Land Rover Discovery Sport loses concept styling

Photos of Land Rover's latest new vehicle looks like a big departure from the concept shown in New York last April.

Land Rover Discovery Sport
Land Rover released photos of a barely disguised Discovery Sport to show off its third row seating. Land Rover

Those who follow new car models from concept to production should be inured to disappointment. Cool styling cues such as oversize wheels and side-view cameras make way for the necessities and costs of a real-world vehicle. Land Rover defied this trend somewhat with the Evoque, a car that preserved much of its concept car styling.

The same can't be said for the Discovery Sport, an all-new model from Land Rover heralded by the Discovery Vision concept at this year's New York auto show. Now, Land Rover has released photos of pre-production versions of the new vehicle sporting a vinyl wrap intended to show off its third-row seating.

But although the Discovery Sport could still include the innovative technologies shown off in the concept, its styling looks downright conventional.

The Discovery Vision concept did a credible job of looking like a sport version of the Land Rover Discovery model, called the LR4 in the US. Although it lacked the safari roof, it echoed that styling with strong C-pillars and a slight rail along the rear portion of the roof. Hiding the A-, B-, and D-pillars in piano black that blended with the windows gave the roof a floating appearance, similar to that of the Evoque.

The Discovery Sport loses these styling elements in favor of a roofline that takes a more conventional sloping line back to a lip spoiler over the SUV's tailgate. Although camouflaged somewhat by the vinyl wrap, the A-pillars run seamlessly into the roof rails, losing the floating style of the Evoque's roof.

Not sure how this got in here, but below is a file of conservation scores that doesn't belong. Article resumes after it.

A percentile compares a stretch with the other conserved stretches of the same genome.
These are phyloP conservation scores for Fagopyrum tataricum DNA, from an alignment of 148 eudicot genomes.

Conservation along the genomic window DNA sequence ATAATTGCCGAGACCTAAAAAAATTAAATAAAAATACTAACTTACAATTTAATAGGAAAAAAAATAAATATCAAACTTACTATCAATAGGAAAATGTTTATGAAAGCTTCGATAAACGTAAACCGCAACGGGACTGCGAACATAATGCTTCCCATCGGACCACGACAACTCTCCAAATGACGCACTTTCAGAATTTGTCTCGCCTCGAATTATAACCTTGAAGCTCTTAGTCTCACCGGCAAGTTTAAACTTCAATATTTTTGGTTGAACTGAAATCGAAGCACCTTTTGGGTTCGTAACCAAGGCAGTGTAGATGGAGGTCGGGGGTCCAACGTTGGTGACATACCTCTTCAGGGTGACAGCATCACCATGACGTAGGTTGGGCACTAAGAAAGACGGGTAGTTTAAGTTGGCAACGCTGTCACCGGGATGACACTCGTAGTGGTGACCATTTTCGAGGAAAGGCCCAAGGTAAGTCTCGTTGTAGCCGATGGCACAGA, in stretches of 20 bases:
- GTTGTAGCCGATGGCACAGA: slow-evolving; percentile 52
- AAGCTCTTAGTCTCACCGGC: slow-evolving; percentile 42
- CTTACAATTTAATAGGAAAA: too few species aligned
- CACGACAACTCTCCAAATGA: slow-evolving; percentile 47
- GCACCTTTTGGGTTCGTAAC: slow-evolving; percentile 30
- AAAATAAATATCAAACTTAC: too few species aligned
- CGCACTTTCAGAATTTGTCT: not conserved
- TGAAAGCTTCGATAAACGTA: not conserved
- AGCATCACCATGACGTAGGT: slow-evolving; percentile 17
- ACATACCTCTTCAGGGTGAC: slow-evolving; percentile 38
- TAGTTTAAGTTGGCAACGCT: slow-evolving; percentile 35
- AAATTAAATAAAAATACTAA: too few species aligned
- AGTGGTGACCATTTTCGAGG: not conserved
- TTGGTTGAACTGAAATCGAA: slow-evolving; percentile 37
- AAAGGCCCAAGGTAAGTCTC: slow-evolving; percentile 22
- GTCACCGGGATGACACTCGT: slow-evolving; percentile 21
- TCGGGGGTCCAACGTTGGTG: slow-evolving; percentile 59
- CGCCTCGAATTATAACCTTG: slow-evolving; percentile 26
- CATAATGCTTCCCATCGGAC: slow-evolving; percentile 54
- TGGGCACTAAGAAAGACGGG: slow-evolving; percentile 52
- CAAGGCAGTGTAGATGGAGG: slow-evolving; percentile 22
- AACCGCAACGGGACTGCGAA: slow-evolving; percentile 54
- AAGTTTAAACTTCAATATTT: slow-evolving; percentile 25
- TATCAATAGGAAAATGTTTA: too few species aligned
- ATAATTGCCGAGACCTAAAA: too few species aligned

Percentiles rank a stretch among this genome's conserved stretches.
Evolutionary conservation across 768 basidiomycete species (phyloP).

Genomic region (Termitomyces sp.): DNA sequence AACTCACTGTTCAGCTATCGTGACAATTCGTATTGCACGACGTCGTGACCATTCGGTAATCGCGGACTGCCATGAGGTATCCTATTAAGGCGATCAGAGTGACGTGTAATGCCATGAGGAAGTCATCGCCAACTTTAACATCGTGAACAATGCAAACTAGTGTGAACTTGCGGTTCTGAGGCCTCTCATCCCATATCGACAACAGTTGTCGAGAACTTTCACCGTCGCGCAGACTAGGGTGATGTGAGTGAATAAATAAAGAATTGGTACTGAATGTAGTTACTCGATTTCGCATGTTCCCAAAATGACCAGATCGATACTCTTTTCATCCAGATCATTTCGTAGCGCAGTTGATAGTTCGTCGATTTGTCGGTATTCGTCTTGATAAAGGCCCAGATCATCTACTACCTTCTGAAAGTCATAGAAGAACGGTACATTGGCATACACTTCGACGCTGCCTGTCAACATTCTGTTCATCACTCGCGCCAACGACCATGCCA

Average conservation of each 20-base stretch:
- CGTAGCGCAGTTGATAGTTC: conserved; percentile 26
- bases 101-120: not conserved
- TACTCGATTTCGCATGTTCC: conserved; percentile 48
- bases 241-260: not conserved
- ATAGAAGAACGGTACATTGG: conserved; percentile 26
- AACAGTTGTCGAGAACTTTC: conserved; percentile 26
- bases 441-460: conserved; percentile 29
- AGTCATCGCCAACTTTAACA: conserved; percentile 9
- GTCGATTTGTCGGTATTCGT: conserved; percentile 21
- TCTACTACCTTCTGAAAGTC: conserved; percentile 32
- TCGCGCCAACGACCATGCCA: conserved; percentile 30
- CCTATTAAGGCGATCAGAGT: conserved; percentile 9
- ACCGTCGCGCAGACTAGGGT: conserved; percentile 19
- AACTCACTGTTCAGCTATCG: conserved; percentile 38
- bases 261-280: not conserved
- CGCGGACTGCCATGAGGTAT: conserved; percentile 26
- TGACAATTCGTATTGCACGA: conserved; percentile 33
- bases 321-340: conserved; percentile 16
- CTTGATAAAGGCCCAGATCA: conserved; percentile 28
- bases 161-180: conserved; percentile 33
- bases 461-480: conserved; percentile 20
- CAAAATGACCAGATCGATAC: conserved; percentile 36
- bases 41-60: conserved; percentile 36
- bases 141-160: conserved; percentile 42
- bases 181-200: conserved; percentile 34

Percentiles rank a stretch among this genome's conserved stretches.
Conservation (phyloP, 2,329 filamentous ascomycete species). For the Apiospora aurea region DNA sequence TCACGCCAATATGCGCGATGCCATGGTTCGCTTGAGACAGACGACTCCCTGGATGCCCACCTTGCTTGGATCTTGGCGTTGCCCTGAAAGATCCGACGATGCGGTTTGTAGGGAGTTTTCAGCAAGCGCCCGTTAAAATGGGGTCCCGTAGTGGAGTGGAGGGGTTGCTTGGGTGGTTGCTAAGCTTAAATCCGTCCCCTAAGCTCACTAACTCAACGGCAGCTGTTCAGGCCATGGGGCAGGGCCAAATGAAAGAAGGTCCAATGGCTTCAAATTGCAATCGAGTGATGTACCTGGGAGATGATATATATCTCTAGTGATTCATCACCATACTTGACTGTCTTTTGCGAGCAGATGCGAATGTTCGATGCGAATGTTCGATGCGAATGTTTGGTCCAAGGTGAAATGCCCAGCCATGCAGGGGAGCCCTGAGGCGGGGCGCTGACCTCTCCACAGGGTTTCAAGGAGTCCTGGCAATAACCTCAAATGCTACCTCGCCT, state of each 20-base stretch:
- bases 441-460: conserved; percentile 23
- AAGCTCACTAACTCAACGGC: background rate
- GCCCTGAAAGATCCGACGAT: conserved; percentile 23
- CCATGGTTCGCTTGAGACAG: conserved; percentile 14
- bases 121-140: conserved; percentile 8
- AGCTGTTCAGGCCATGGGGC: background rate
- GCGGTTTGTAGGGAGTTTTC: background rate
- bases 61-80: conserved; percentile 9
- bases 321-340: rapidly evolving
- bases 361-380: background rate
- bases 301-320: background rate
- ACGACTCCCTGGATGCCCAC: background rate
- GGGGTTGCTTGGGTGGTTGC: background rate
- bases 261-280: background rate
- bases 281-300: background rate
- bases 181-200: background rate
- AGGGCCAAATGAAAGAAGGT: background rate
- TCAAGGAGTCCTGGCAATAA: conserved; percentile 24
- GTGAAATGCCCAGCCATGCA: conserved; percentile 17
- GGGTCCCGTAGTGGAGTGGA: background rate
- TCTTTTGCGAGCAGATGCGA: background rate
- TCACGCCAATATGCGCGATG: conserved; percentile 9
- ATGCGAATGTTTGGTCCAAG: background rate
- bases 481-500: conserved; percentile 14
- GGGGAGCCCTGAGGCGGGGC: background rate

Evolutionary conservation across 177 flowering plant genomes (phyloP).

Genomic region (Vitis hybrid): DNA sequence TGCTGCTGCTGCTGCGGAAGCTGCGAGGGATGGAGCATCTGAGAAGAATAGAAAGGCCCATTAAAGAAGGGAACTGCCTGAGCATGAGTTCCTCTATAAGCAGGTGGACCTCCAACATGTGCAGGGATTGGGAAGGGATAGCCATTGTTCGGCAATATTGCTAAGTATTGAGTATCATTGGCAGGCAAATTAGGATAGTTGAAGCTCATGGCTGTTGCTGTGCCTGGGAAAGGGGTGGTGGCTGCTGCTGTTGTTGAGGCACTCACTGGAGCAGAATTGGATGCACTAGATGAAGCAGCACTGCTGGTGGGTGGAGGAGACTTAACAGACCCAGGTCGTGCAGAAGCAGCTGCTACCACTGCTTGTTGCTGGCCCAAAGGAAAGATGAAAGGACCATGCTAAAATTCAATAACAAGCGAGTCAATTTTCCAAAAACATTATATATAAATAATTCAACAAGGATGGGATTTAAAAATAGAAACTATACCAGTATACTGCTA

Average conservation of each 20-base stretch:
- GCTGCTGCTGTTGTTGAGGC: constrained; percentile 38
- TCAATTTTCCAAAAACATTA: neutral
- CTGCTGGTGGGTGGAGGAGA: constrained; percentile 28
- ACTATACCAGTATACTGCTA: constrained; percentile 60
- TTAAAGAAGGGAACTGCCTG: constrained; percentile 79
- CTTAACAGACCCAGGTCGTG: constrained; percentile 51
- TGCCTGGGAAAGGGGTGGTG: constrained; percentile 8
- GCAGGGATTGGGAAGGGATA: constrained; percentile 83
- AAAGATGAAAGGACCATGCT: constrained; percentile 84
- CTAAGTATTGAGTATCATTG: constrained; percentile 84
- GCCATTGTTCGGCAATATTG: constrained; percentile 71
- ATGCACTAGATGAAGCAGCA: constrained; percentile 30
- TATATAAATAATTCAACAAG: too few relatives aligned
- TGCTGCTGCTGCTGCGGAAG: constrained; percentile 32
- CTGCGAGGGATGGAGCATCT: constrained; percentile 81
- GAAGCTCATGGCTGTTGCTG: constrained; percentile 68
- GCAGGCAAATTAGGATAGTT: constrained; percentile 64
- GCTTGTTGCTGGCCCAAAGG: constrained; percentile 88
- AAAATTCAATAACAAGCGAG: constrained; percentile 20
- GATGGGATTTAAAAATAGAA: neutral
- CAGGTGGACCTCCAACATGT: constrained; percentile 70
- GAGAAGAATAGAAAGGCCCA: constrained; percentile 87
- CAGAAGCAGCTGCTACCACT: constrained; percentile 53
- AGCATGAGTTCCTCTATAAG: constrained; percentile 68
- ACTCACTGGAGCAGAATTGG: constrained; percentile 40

The grille remains narrow, but features slats instead of the overlapping hexagons of the concept. The concept's aggressive air intakes turn into what looks like turn signals and parking lights on the Discovery Sport. And the concept's narrow mirrors widen and show and take on a bubble look for production.

Land Rover Discovery Vision concept
Land Rover brought its Discovery Vision concept to the New York auto show in April. Sarah Tew/CNET

For the Discovery Vision, Land Rover noted that its three-row seating could be extensively reconfigured using the touchscreen in the dashboard. The Discovery Sport will offer three seating rows, although the final row will only be two seats taking up the entire cargo area.

Oddly, Land Rover's press materials refer to the Discovery Sport as a "compact SUV", a position the Evoque occupies in the line-up.

The Discovery Sport will likely have real offroading capability, a hallmark of Land Rover. Whether it will show off any of the technologies, such as the transparent bonnet or laser guided Terrain Response System, featured in the concept remains to be seen.

Under the hood will likely be the new Ingenium engine announced earlier this month. This new engine for Land Rover and Jaguar vehicles uses an aluminum block with four cylinders, along with direct injection and turbocharging. No horsepower figures for the Ingenium engine have been released, but a press release points out that it's designed to allow different displacements and is suitable for rear-wheel-drive or four-wheel-drive vehicles.

We should get our first real look at the Land Rover Discovery Sport during either the Paris auto show in October or the Los Angeles auto show in November. Land Rover is currently testing pre-production versions of the new model, which goes on sale next year. Land Rover notes that it will be sold alongside the existing Discovery model. As Discovery is called LR4 in the US, the name of the new vehicle may be different in the US market.

About the author

Wayne Cunningham reviews cars and writes about automotive technology for CNET. Prior to the Car Tech beat, he covered spyware, Web building technologies, and computer hardware. He began covering technology and the Web in 1994 as an editor of The Net magazine. He's also the author of "Vaporware," a novel that's available as a Nook e-book.

 

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